ASP.NET Core Applications
Before we start with our tutorial, we need to have a working ASP.NET Core application. This documentation is devoted to Hangfire, please, read the official ASP.NET Core Documentation to learn the details on how to create and initialize a new web application: Getting Started and Tutorials.
Hangfire is available as a set of NuGet packages, so you need to add them to the
*.csproj file by adding new
PackageReference tags as below. Please note that versions in the code snippet below may be outdated, so use versions from the following badges, they are updated in real-time.
Creating a database
As you can see from the snippet above, we'll be using SQL Server as a job storage in this article. Before configuring Hangfire, you'll need to create a database for it or use an existing one. Configuration strings below point to the
HangfireTest database living in the
SQLEXPRESS instance on a local machine.
You can use SQL Server Management Studio or any other way to execute the following SQL command. If you are using other database name or instance, ensure you've changed connection strings when configuring Hangfire during the next steps.
CREATE DATABASE [HangfireTest] GO
We'll start our configuration process with defining configuration string for
Hangfire.SqlServer package. Consider you have an
sqlexpress named instance running on localhost, and just created the "HangfireTest" database. Current user *hould be able to create tables, to allow automatic migrations to do their job.
Hangfire.AspNetCore package has a logging integration with ASP.NET Core applications. Hangfire's log messages sometimes very important and help to diagnose different issues.
Information level allows to see how Hangfire is working, and
Warning and upper log level help to investigate problems.
appsettings.json file, and add the highlighted lines from the following snippet.
After updating the application settings, open the
Startup.cs file. Startup class is the heart of ASP.NET Core application's configuration. First we need to import the
Dependency Injection is one of the primary techniques introduced in ASP.NET Core.
Hangfire.AspNetCore integration package adds an extension method to register all the services, their implementation, as well as logging and job activator. As a parameter, it takes an action that allows to configure Hangfire itself.
Configuration settings below for new installations only
Some of those settings can be incompatible with existing installations, please see the :doc:`Upgrade Guides <../upgrade-guides/index>` instead when upgrading to a newer version.
Adding Dashboard UI
After registering Hangfire types, you can now choose features you need to add to your application. The following snippet shows you how to add the Dashboard UI to use all the Hangfire features immediately. The following lines are fully optional, and you can remove them completely, if your application will only create background jobs, while separate application will process them.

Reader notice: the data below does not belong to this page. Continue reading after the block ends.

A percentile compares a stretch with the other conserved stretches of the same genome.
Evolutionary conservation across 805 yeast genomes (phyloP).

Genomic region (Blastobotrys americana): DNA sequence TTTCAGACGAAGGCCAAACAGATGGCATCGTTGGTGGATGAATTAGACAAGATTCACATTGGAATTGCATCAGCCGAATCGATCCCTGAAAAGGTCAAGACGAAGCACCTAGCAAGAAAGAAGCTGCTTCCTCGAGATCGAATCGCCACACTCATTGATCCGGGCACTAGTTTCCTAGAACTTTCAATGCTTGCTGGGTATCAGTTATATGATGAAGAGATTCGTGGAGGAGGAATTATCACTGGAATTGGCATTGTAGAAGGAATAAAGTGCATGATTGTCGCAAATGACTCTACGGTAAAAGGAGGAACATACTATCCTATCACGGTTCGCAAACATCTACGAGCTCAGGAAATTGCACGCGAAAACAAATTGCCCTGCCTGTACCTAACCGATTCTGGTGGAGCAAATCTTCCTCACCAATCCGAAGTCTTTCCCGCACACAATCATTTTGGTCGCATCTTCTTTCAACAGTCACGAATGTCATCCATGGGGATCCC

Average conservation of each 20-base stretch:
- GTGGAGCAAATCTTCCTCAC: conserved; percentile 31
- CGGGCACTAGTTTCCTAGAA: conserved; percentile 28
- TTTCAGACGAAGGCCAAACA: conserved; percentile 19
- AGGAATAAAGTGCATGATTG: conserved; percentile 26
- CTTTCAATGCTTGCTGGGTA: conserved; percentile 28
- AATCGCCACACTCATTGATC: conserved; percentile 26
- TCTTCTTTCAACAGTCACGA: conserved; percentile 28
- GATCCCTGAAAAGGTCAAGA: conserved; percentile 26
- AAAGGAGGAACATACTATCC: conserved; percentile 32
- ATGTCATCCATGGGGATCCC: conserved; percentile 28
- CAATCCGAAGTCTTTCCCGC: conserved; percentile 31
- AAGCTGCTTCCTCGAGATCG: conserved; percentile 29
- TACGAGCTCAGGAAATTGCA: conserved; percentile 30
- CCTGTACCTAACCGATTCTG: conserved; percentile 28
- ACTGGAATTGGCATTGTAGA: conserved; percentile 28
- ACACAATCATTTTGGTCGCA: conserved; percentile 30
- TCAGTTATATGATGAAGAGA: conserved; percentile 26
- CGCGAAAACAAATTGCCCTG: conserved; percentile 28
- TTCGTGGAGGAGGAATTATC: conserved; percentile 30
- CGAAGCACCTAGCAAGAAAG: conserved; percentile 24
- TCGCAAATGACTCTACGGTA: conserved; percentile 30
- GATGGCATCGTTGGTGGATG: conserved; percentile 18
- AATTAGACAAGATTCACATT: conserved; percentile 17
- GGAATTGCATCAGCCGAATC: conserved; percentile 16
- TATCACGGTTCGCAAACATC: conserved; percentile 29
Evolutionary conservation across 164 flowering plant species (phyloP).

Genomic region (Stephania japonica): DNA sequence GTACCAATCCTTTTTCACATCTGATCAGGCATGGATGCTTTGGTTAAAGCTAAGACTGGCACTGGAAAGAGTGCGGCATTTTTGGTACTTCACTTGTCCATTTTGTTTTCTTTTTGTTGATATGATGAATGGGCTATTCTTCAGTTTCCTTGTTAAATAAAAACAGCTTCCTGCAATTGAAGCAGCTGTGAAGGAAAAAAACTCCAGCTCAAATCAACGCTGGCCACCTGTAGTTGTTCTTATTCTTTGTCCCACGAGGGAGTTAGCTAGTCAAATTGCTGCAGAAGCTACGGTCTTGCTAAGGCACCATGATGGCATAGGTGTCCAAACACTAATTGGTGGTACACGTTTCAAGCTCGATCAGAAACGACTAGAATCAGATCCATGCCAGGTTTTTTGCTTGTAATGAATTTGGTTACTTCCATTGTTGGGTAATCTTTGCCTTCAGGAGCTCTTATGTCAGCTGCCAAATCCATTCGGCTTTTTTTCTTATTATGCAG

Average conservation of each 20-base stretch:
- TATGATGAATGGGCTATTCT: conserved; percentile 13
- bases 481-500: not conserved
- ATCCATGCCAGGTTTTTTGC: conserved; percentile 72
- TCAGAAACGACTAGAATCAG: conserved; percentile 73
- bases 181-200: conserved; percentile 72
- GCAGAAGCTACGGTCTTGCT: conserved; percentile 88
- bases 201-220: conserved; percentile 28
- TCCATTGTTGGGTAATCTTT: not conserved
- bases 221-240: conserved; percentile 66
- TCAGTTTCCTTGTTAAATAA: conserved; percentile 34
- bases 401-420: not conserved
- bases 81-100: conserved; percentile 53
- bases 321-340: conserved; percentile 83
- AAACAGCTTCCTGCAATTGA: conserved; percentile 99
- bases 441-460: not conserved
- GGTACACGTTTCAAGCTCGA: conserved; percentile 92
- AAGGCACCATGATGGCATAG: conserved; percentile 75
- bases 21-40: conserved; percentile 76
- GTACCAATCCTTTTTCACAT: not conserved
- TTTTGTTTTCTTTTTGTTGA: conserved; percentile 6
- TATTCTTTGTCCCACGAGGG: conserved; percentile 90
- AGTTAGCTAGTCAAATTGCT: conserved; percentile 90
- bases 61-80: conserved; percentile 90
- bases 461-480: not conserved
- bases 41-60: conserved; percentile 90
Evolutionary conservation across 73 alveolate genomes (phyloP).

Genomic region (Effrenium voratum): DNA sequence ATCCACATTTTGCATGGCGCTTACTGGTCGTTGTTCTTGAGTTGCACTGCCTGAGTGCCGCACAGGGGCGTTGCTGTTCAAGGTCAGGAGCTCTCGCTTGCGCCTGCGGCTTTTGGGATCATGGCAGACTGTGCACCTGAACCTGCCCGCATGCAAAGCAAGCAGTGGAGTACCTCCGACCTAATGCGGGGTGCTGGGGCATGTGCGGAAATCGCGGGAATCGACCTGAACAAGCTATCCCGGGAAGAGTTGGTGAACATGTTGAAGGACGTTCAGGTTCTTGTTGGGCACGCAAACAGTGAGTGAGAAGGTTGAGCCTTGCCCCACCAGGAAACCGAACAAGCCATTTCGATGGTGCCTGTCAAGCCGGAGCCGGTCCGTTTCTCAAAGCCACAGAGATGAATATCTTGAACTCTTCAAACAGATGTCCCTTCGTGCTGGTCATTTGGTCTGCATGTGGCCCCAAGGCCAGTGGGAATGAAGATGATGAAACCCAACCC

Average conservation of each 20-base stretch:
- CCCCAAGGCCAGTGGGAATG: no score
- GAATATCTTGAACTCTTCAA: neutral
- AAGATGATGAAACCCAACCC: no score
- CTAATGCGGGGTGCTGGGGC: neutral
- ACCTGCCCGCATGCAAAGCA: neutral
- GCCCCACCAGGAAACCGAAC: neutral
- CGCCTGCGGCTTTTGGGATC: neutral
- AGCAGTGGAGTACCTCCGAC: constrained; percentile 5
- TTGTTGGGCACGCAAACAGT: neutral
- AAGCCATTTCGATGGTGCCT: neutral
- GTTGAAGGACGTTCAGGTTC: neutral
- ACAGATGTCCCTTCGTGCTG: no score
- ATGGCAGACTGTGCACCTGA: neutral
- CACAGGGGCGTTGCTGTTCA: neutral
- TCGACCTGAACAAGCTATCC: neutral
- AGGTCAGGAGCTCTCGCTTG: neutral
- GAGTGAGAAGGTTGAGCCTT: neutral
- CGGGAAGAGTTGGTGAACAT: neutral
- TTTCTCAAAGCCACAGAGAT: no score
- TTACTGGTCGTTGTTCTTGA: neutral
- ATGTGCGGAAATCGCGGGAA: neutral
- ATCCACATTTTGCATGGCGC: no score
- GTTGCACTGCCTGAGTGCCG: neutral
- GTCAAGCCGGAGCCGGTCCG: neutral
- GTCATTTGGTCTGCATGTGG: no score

Authorization configuration required for non-local requests
By default only local access is permitted to the Hangfire Dashboard. Dashboard authorization must be configured in order to allow remote access.
Run the following command in to to start an application, or click the F5 button in Visual Studio.
After application is started, the following messages should appear, if background processing was started successfully. These lines contain messages regarding SQL Server Job Storage that is used to persist background jobs, and Background Job Server, that's processing all the background jobs.
info: Hangfire.SqlServer.SqlServerStorage Start installing Hangfire SQL objects... Hangfire SQL objects installed. Using job storage: 'SQL Server: .\@AspNetCoreTest' Using the following options for SQL Server job storage: Queue poll interval: 00:00:15. info: Hangfire.BackgroundJobServer Starting Hangfire Server... Using the following options for Hangfire Server: Worker count: 20 Listening queues: 'default' Shutdown timeout: 00:00:15 Schedule polling interval: 00:00:15
The following message should also appear, since we created background job, whose only behavior is to write a message to the console.
Hello world from Hangfire!
When application is started, open the following URL (assuming your app is running on the 5000 port) to access to the Hangfire Dashboard interface. As we can see, our background job was completed successfully.
When you finished working with the application, press the Ctrl+C in your console window to stop the application. The following message should appear telling you that background processing server was stopped gracefully.
info: Hangfire.BackgroundJobServer Hangfire Server stopped.
You can also kill your process, but in this case some background jobs may be delayed in invocation.